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Hum Brain Mapp. 2009 Jul;30(7):2063-76. doi: 10.1002/hbm.20653.

The human mirror neuron system in a population with deficient self-awareness: an fMRI study in alexithymia.

Author information

1
Department of Psychosomatic Research, National Institute of Mental Health, National Center of Neurology and Psychiatry, Kodaira City, Tokyo, Japan. ymorigu@ncnp.go.jp

Abstract

The mirror neuron system (MNS) is considered crucial for human imitation and language learning and provides the basis for the development of empathy and mentalizing. Alexithymia (ALEX), which refers to deficiencies in the self-awareness of emotional states, has been reported to be associated with poor ability in various aspects of social cognition such as mentalizing, cognitive empathy, and perspective-taking. Using functional magnetic resonance imaging (fMRI), we measured the hemodynamic signal to examine whether there are functional differences in the MNS activity between participants with ALEX (n = 16) and without ALEX (n = 13), in response to a classic MNS task (i.e., the observation of video clips depicting goal-directed hand movements). Both groups showed increased neural activity in the premotor and the parietal cortices during observation of hand actions. However, activation was greater for the ALEX group than the non-ALEX group. Furthermore, activation in the left premotor area was negatively correlated with perspective-taking ability as assessed with the interpersonal reactivity index. The signal in parietal cortices was negatively correlated with cognitive facets assessed by the stress coping inventory and positively correlated with the neuroticism scale from the NEO five factor personality scale. In addition, in the ALEX group, activation in the right superior parietal region showed a positive correlation with the severity of ALEX as measured by a structured interview. These results suggest that the stronger MNS-related neural response in individuals scoring high on ALEX is associated with their insufficient self-other differentiation.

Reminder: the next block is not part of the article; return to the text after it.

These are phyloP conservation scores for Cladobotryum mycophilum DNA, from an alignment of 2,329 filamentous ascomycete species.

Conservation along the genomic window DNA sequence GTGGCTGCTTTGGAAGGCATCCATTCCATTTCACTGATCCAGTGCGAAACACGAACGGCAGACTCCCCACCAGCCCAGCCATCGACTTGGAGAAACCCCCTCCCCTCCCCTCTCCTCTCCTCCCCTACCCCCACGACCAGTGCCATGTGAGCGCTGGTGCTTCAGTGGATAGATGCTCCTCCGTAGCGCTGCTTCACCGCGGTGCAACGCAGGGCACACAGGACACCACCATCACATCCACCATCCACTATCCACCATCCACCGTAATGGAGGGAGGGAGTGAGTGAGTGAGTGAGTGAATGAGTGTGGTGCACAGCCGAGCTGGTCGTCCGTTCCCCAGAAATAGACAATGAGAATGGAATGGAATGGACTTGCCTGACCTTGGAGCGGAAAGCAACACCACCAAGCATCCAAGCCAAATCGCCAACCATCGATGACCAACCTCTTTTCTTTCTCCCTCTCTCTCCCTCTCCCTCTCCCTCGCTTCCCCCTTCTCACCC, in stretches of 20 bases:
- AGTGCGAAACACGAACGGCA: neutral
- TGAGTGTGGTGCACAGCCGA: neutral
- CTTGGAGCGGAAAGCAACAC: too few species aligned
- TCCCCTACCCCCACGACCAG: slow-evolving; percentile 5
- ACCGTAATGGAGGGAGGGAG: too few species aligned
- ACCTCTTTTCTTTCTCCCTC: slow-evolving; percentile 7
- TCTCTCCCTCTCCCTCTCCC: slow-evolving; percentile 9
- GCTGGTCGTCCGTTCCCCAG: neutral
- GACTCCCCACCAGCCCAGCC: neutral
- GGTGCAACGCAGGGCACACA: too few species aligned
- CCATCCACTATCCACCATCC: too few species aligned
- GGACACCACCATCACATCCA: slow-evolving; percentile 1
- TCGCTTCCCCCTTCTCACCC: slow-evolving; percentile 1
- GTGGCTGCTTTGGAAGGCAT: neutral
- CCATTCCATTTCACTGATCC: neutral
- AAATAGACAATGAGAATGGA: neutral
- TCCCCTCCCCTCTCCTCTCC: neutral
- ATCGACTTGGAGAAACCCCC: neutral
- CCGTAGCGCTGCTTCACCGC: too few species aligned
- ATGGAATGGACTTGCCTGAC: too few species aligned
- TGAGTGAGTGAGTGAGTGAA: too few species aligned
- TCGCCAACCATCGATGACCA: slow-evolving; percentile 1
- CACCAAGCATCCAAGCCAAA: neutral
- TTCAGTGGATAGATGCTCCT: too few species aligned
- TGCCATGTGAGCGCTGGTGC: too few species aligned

PMID:
18781590
DOI:
10.1002/hbm.20653
[Indexed for MEDLINE]

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